So, what do economists believe regarding something like dealing with COVID-19? Is our criticism of the lockdowns due to right-wing ideology (as some of my colleagues would claim), lack of compassion for the sick, or something else?

First, and most important, economists hold that we live in a world of scarcity and that our options always are going to be limited. We also will operate in logical fashion, working off sets of assumptions. So, let me demonstrate how the analysis might work.

Economists Must Consider Scarcity

Let us first assume that the national lockdown strategy (one size fits all) was the most effective in preventing more COVID-19 deaths. Now, there was no basis in fact for the original prediction of 2.2 million American deaths, and we know in hindsight that the model that came from Imperial College of London was terribly flawed and vastly overestimated the "if we do nothing" results. We cannot know if our assumption is correct given that we didn't try anything else, so we would have to deal with a counterfactual, which speaks for itself.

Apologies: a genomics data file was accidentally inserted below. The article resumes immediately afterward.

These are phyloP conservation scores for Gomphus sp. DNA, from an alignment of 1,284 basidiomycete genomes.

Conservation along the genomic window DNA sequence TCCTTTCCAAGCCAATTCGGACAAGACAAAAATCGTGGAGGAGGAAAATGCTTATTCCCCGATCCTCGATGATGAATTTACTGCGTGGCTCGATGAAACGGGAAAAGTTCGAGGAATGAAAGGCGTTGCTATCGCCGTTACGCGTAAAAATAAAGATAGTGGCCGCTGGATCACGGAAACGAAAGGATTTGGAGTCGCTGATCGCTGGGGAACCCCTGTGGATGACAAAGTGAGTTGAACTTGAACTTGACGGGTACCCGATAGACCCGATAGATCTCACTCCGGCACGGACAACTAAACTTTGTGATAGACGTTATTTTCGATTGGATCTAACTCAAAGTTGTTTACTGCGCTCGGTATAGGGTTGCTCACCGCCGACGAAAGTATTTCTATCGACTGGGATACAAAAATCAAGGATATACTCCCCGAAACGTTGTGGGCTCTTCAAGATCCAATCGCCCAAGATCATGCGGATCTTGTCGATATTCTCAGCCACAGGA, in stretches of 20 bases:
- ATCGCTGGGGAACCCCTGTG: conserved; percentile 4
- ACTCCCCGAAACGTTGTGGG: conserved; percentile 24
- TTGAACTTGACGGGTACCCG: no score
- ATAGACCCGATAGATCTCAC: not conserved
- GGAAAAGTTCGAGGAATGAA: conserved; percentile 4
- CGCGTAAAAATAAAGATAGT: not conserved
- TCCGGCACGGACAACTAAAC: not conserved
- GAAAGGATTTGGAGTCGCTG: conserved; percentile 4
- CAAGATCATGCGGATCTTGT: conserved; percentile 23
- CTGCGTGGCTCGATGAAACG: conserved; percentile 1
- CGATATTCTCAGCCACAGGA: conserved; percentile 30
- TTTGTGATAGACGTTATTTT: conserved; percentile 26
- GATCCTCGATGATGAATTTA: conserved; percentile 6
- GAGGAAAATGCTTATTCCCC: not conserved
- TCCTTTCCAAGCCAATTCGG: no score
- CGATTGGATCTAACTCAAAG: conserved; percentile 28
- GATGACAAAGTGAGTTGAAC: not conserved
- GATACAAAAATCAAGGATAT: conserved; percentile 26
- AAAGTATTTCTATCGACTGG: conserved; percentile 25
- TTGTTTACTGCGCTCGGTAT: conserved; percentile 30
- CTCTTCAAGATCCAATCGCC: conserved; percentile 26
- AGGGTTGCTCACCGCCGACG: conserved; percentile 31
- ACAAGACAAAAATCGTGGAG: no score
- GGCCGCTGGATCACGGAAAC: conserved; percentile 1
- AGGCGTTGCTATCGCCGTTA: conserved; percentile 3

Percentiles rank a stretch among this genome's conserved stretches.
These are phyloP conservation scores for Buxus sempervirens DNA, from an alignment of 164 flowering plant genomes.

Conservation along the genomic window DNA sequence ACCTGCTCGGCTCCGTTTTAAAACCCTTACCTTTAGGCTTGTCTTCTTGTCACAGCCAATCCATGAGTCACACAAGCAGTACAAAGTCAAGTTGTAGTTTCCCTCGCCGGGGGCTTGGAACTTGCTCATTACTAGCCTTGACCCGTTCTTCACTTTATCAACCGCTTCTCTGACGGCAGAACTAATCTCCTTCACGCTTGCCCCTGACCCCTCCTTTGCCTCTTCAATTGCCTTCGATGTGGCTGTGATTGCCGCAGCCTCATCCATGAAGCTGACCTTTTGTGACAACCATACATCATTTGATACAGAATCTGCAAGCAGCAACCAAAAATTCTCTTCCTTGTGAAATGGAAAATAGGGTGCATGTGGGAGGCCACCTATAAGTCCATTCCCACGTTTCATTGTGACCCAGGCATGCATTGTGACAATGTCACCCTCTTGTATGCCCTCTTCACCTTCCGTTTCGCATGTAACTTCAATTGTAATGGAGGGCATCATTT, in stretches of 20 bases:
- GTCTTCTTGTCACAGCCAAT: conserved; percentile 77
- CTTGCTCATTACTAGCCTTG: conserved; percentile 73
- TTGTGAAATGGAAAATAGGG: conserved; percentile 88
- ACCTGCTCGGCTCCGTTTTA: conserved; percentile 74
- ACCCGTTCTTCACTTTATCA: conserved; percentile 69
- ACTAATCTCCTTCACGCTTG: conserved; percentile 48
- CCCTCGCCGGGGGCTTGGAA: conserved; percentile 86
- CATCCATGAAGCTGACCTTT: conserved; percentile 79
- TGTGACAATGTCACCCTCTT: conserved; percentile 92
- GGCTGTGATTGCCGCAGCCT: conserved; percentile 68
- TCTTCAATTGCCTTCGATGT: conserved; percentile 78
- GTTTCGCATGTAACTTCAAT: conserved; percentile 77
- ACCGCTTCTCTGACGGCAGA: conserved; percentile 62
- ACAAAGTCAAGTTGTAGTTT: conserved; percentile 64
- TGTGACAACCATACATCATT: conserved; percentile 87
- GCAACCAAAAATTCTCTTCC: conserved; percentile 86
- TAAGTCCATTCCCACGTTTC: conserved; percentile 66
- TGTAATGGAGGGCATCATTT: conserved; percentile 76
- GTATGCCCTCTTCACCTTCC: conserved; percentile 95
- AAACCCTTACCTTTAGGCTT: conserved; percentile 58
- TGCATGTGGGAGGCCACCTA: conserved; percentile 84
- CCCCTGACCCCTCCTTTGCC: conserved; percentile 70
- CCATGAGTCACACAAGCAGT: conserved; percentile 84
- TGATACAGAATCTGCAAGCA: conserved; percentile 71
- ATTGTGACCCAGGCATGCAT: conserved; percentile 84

The question, then, would be how long we could be locked down before becoming overwhelmed with the unemployment and the lack of production of essential goods. In other words, How long before the negative results of the lockdown become so dire that we cannot continue on this path? To put it bluntly, if we stay locked down too long, people will die from the consequences; lots of people. Think of all of the people with medical conditions that could not see doctors and receive treatment because most of the medical resources were being directed toward dealing with treatment and prevention of COVID-19. (See? There we go again with the law of scarcity.)

Do we know where the crossover point might be? Well, no. The worlds of medicine and public policy will depend upon models that are imperfect, that are likely to be ideologically biased (especially the more apocalyptic ones), and that do not "predict" the past very accurately, let alone the future. (When I was doing graduate work, one of my professors once told me regarding the use of econometric models: "Econometrics: Predicting the past with ever increasing reliability.")